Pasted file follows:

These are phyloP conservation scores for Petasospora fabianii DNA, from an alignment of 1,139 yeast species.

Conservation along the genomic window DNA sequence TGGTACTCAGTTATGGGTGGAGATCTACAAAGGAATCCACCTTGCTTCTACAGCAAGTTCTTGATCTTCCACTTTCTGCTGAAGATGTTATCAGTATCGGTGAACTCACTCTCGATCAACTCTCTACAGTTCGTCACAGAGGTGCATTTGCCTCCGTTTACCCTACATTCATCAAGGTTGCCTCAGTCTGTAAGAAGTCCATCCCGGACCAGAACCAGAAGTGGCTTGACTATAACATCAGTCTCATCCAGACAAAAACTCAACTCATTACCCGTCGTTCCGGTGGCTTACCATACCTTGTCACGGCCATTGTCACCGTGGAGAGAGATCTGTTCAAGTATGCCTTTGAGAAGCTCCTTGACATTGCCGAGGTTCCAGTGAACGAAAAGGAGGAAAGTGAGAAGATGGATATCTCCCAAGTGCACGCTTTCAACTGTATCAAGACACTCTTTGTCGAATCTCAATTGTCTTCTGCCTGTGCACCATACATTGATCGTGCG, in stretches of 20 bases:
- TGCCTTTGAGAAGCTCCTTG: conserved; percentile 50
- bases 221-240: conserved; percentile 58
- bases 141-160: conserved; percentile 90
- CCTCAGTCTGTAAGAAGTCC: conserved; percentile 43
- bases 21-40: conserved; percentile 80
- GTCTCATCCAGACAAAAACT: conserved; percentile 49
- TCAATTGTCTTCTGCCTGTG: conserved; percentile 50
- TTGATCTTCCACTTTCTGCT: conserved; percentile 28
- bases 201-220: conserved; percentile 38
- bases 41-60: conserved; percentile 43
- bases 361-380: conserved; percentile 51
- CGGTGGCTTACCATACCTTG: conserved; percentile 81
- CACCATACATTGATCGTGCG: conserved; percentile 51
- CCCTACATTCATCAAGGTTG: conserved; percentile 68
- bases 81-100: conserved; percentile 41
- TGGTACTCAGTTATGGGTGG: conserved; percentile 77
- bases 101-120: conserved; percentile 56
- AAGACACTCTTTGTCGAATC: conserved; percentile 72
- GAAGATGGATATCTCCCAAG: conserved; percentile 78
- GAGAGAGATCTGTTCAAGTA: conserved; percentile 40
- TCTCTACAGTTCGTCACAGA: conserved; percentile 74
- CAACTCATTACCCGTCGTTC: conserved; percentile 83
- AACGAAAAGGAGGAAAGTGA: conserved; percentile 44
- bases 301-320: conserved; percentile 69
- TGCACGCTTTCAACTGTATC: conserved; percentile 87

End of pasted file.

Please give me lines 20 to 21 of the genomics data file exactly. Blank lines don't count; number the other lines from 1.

- AAGACACTCTTTGTCGAATC: conserved; percentile 72
- GAAGATGGATATCTCCCAAG: conserved; percentile 78